Album reviews: A throw back to early Death Cab
Culture / September 13, 2010
By Chris Yee [student affairs bureau chief]
The Lonely Forest
Anacortes band, The Lonely Forest, is something of a phenomenon in the Seattle scene right now. Hell, they’ve even attracted the attention of Death Cab for Cutie guitarist Chris Walla, who signed them to his Warner Music/Independent Label Group imprint, Trans. Listening to their self-titled debut release, I can see why.
The Lonely Forest is John Van Deusen, doing triple duty as the band’s singer, guitarist and keyboardist; guitarist Tony Ruland, drummer Braydn Krueger; and bassist Eric Sturgeon. Their self-titled, digital-only EP is due out on iTunes September 14. Produced by Walla in addition to being released on his label, it’s a preview of their upcoming full-length, Arrows, which will be released early 2011.
The first track off the EP, the anthemic, possibly reverse-psychological “Turn Off This Song and Go Outside,” is a fitting opening to their first release on Walla’s label, with more than a passing resemblance to Death Cab’s early output.
While Van Deusen’s delivery in “Turn Off This Song and Go Outside” is reminiscent of Ben Gibbard’s, the song’s soaring harmonizing in the chorus certainly makes an impact on the listener.
The following track is a forlorn, Grandaddy-esque song called “Ramshackle House,” driven by backing vocals on sustain punctuated by piano chords, quickly segues into the third “Live There”, a veritable love song to their Cascadian home of tall evergreens, the smell of the ocean and cool mountain breezes. Though the song is slightly pedestrian on its own, the contrast provided by the more experimental “Ramshackle House” buoys “Live There”, especially when both are so thematically similar. Taking the lyrics literally, the two songs together are a clever play on the band’s name.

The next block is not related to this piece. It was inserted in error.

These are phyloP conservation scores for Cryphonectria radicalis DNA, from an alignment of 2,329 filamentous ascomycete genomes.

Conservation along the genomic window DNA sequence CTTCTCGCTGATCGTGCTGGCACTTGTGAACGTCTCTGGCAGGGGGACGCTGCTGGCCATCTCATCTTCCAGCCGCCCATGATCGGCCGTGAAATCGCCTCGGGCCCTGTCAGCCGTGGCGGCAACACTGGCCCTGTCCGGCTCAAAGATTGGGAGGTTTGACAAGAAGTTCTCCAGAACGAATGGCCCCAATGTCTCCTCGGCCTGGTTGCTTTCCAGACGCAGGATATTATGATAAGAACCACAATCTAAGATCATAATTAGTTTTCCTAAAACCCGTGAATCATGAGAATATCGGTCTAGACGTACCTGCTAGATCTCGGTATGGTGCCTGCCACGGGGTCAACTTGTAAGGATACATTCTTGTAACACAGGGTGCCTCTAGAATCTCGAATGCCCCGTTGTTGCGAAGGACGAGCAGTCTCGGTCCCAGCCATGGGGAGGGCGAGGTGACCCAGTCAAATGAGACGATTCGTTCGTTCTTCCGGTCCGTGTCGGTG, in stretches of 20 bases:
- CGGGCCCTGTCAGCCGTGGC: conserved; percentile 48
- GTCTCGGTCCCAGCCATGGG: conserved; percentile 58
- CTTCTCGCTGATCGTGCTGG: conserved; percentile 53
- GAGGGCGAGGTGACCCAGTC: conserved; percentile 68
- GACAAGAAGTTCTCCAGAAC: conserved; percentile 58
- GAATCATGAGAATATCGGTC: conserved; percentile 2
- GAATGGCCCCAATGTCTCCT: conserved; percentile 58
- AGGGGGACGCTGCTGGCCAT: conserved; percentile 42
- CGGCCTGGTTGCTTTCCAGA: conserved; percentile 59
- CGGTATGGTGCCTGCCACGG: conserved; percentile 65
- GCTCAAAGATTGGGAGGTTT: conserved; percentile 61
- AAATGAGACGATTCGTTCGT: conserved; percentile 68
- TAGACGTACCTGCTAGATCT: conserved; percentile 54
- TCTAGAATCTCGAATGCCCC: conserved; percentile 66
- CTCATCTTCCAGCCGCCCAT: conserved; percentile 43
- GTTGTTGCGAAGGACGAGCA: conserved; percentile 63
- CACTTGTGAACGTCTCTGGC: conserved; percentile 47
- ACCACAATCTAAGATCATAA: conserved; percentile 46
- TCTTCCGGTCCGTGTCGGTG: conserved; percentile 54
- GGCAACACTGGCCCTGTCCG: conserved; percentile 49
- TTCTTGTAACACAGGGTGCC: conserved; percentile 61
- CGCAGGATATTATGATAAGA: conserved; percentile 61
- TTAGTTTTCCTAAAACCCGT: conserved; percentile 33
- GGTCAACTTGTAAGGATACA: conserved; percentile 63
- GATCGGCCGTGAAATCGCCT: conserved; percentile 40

If “Live There” merely states the Lonely Forest’s Northwestern allegiances, the dynamics of the fourth track, “Let It Go,” pound it home. Craggy riffs and chiming, gently soaring harmonics frame a story of closure, acceptance, and possibly a young life cut short.
The EP ends with an acoustic reprise of the first track, which distils the energy of the opening, serving as a fitting coda to the whole affair. Whether you think the Lonely Forest is being sincere or just precious, you can’t deny this first effort on a (quasi-)major label is pretty damn tight.